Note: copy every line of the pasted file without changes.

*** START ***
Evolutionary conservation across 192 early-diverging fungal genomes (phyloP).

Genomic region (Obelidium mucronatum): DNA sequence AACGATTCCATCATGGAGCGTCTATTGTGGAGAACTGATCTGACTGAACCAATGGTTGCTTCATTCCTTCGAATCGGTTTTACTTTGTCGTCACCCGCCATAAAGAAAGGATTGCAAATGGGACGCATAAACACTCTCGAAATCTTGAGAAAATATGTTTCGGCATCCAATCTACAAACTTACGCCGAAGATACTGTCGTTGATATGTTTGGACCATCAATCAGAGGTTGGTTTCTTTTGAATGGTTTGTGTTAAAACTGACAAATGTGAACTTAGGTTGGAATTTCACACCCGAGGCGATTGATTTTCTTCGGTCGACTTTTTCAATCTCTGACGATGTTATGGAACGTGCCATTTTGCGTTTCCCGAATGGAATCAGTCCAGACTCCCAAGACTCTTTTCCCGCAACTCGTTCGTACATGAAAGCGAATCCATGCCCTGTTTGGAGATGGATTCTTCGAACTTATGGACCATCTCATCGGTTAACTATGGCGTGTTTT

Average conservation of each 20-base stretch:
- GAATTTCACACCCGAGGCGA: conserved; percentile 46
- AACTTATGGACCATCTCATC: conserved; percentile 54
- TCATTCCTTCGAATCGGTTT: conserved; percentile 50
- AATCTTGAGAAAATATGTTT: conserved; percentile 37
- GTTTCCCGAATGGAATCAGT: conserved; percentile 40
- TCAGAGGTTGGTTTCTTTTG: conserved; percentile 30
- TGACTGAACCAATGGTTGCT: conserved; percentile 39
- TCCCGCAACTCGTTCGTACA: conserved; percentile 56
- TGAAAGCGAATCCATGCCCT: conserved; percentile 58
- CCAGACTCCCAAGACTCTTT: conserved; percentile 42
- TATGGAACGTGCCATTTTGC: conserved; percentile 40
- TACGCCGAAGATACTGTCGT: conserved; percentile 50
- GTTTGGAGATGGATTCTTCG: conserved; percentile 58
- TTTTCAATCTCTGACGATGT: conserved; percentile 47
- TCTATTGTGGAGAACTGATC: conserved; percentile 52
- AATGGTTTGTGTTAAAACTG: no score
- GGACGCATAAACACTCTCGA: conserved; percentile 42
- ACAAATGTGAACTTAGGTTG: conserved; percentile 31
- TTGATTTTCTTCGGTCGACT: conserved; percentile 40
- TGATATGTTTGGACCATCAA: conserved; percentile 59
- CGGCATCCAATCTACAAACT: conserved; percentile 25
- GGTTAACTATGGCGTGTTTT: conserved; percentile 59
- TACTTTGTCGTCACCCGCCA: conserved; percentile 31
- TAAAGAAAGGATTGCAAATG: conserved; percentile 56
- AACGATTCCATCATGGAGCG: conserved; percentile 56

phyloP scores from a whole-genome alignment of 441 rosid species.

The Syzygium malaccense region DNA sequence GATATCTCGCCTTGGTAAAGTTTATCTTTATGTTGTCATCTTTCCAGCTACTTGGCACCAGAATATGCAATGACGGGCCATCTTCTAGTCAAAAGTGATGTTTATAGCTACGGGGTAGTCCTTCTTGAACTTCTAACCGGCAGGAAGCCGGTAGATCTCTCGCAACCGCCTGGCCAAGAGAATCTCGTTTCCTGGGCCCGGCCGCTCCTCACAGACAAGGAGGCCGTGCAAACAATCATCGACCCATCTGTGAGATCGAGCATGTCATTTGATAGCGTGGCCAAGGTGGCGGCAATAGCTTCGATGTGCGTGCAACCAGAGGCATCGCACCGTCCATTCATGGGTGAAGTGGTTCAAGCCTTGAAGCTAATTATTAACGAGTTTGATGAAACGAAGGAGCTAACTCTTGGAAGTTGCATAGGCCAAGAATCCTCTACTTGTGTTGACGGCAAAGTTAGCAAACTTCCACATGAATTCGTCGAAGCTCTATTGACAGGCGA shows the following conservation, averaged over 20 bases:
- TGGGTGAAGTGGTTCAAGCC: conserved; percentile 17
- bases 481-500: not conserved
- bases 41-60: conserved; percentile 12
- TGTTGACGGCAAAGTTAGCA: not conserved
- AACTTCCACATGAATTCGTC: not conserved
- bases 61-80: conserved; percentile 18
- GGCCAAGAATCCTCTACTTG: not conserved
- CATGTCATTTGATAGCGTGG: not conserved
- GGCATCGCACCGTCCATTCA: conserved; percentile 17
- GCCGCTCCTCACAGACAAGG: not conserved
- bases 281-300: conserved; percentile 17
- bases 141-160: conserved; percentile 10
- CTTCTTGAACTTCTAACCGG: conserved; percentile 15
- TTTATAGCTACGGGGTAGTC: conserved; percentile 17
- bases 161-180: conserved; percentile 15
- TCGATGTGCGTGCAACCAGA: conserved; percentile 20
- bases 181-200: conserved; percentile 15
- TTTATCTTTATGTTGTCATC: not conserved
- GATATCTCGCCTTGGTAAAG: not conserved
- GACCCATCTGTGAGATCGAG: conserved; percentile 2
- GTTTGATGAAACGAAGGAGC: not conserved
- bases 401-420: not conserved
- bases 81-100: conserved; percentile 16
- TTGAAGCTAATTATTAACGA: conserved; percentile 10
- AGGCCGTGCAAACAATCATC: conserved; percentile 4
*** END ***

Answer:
Evolutionary conservation across 192 early-diverging fungal genomes (phyloP).

Genomic region (Obelidium mucronatum): DNA sequence AACGATTCCATCATGGAGCGTCTATTGTGGAGAACTGATCTGACTGAACCAATGGTTGCTTCATTCCTTCGAATCGGTTTTACTTTGTCGTCACCCGCCATAAAGAAAGGATTGCAAATGGGACGCATAAACACTCTCGAAATCTTGAGAAAATATGTTTCGGCATCCAATCTACAAACTTACGCCGAAGATACTGTCGTTGATATGTTTGGACCATCAATCAGAGGTTGGTTTCTTTTGAATGGTTTGTGTTAAAACTGACAAATGTGAACTTAGGTTGGAATTTCACACCCGAGGCGATTGATTTTCTTCGGTCGACTTTTTCAATCTCTGACGATGTTATGGAACGTGCCATTTTGCGTTTCCCGAATGGAATCAGTCCAGACTCCCAAGACTCTTTTCCCGCAACTCGTTCGTACATGAAAGCGAATCCATGCCCTGTTTGGAGATGGATTCTTCGAACTTATGGACCATCTCATCGGTTAACTATGGCGTGTTTT

Average conservation of each 20-base stretch:
- GAATTTCACACCCGAGGCGA: conserved; percentile 46
- AACTTATGGACCATCTCATC: conserved; percentile 54
- TCATTCCTTCGAATCGGTTT: conserved; percentile 50
- AATCTTGAGAAAATATGTTT: conserved; percentile 37
- GTTTCCCGAATGGAATCAGT: conserved; percentile 40
- TCAGAGGTTGGTTTCTTTTG: conserved; percentile 30
- TGACTGAACCAATGGTTGCT: conserved; percentile 39
- TCCCGCAACTCGTTCGTACA: conserved; percentile 56
- TGAAAGCGAATCCATGCCCT: conserved; percentile 58
- CCAGACTCCCAAGACTCTTT: conserved; percentile 42
- TATGGAACGTGCCATTTTGC: conserved; percentile 40
- TACGCCGAAGATACTGTCGT: conserved; percentile 50
- GTTTGGAGATGGATTCTTCG: conserved; percentile 58
- TTTTCAATCTCTGACGATGT: conserved; percentile 47
- TCTATTGTGGAGAACTGATC: conserved; percentile 52
- AATGGTTTGTGTTAAAACTG: no score
- GGACGCATAAACACTCTCGA: conserved; percentile 42
- ACAAATGTGAACTTAGGTTG: conserved; percentile 31
- TTGATTTTCTTCGGTCGACT: conserved; percentile 40
- TGATATGTTTGGACCATCAA: conserved; percentile 59
- CGGCATCCAATCTACAAACT: conserved; percentile 25
- GGTTAACTATGGCGTGTTTT: conserved; percentile 59
- TACTTTGTCGTCACCCGCCA: conserved; percentile 31
- TAAAGAAAGGATTGCAAATG: conserved; percentile 56
- AACGATTCCATCATGGAGCG: conserved; percentile 56

phyloP scores from a whole-genome alignment of 441 rosid species.

The Syzygium malaccense region DNA sequence GATATCTCGCCTTGGTAAAGTTTATCTTTATGTTGTCATCTTTCCAGCTACTTGGCACCAGAATATGCAATGACGGGCCATCTTCTAGTCAAAAGTGATGTTTATAGCTACGGGGTAGTCCTTCTTGAACTTCTAACCGGCAGGAAGCCGGTAGATCTCTCGCAACCGCCTGGCCAAGAGAATCTCGTTTCCTGGGCCCGGCCGCTCCTCACAGACAAGGAGGCCGTGCAAACAATCATCGACCCATCTGTGAGATCGAGCATGTCATTTGATAGCGTGGCCAAGGTGGCGGCAATAGCTTCGATGTGCGTGCAACCAGAGGCATCGCACCGTCCATTCATGGGTGAAGTGGTTCAAGCCTTGAAGCTAATTATTAACGAGTTTGATGAAACGAAGGAGCTAACTCTTGGAAGTTGCATAGGCCAAGAATCCTCTACTTGTGTTGACGGCAAAGTTAGCAAACTTCCACATGAATTCGTCGAAGCTCTATTGACAGGCGA shows the following conservation, averaged over 20 bases:
- TGGGTGAAGTGGTTCAAGCC: conserved; percentile 17
- bases 481-500: not conserved
- bases 41-60: conserved; percentile 12
- TGTTGACGGCAAAGTTAGCA: not conserved
- AACTTCCACATGAATTCGTC: not conserved
- bases 61-80: conserved; percentile 18
- GGCCAAGAATCCTCTACTTG: not conserved
- CATGTCATTTGATAGCGTGG: not conserved
- GGCATCGCACCGTCCATTCA: conserved; percentile 17
- GCCGCTCCTCACAGACAAGG: not conserved
- bases 281-300: conserved; percentile 17
- bases 141-160: conserved; percentile 10
- CTTCTTGAACTTCTAACCGG: conserved; percentile 15
- TTTATAGCTACGGGGTAGTC: conserved; percentile 17
- bases 161-180: conserved; percentile 15
- TCGATGTGCGTGCAACCAGA: conserved; percentile 20
- bases 181-200: conserved; percentile 15
- TTTATCTTTATGTTGTCATC: not conserved
- GATATCTCGCCTTGGTAAAG: not conserved
- GACCCATCTGTGAGATCGAG: conserved; percentile 2
- GTTTGATGAAACGAAGGAGC: not conserved
- bases 401-420: not conserved
- bases 81-100: conserved; percentile 16
- TTGAAGCTAATTATTAACGA: conserved; percentile 10
- AGGCCGTGCAAACAATCATC: conserved; percentile 4